I guess my overall take on this post is that we have to think much more broadly here. At its core, the evolution of generative technology is about outsourcing aspects of intelligence—learning, reasoning, decision-making—to non-human agents. This paradigm shift challenges us to rethink our relationship with technology, as these agents increasingly perform tasks that were once the sole domain of humans. I feel that there are many breakthrough developments that points to the need of fleshing out a kind of framework that generative technology brings, some of them have happened in the last three months!

  • Developed by the Rabbit AI’s Research Team, LAM (or Large Action Model) is a sophisticated system that integrates neuro-symbolic programming with state-of-the-art technologies. This model directly models the structure of various applications and the actions performed on them, offering a novel approach to AI interactions​​.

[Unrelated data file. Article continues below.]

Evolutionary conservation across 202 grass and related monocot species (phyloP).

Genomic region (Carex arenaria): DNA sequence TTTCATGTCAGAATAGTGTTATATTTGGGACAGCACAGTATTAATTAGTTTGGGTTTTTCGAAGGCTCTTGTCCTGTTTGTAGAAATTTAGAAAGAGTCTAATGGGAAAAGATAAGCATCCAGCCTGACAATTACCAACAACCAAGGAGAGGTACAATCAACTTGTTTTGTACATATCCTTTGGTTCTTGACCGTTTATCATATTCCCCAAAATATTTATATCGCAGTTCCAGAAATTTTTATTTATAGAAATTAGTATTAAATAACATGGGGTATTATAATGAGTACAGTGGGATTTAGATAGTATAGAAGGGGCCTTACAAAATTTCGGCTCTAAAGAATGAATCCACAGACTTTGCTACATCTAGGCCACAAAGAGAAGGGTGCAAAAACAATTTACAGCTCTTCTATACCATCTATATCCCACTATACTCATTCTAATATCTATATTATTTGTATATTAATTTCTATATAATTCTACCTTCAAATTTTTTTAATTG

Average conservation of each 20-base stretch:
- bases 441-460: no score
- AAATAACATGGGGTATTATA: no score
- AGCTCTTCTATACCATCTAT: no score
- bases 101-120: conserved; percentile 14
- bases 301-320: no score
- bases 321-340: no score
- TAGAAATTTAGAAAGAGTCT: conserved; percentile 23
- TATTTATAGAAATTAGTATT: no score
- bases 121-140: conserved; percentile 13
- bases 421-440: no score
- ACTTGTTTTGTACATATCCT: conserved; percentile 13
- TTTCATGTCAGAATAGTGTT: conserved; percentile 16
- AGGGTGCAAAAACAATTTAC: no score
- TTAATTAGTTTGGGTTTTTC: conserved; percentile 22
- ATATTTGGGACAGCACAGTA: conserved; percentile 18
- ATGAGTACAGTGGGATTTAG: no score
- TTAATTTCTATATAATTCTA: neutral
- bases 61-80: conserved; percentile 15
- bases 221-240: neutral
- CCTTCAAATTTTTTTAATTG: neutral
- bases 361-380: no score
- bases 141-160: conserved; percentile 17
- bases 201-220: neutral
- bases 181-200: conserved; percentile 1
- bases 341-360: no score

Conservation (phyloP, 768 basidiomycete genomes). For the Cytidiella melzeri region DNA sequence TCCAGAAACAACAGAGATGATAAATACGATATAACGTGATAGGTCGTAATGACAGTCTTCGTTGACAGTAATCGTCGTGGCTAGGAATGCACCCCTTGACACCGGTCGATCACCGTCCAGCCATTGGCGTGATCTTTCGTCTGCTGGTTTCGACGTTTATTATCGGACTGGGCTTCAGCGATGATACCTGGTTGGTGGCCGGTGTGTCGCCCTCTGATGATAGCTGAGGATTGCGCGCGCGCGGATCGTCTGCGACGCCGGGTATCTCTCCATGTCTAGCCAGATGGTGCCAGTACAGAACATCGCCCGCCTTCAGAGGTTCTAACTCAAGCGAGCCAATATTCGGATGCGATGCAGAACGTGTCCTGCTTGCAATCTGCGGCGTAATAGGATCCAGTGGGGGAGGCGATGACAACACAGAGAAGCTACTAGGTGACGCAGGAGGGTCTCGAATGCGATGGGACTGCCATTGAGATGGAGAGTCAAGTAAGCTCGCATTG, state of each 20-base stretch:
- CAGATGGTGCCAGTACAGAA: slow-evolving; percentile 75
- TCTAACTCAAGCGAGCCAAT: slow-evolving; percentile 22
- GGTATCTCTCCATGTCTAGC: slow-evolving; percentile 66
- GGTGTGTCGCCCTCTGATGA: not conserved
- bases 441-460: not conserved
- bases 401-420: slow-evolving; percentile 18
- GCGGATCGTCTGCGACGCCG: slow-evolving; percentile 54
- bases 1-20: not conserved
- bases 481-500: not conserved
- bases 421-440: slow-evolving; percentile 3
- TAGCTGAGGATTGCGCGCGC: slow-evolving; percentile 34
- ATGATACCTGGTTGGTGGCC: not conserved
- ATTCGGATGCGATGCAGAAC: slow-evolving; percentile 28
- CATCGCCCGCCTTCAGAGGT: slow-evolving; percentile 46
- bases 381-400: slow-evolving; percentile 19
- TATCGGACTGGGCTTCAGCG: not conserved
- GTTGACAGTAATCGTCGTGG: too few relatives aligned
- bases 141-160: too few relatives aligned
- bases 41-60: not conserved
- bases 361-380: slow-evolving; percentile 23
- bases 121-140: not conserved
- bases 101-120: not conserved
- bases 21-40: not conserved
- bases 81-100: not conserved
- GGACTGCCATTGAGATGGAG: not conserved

• "Genie: Generative Interactive Environments" is a groundbreaking AI model introduced by Jake Bruce and others, capable of generating a variety of action-controllable virtual worlds from unlabelled Internet videos. This 11B parameter foundation model includes a spatiotemporal video tokenizer, an autoregressive dynamics model, and a latent action model, allowing for interaction within these environments without ground-truth action labels. Genie opens new avenues for training agents to imitate behaviors from unseen videos, aiming to develop generalist agents for future applications.

  • Sora's text-to-video technology is an evolution of the techniques used in OpenAI's DALL-E 3, utilizing a denoising latent diffusion model with a transformer as the denoiser. The model generates videos by denoising 3D "patches" in latent space, then converting them to standard video format. Despite its groundbreaking achievements, OpenAI acknowledges Sora's limitations, such as challenges in simulating complex physics, understanding causality, and differentiating left from right​​.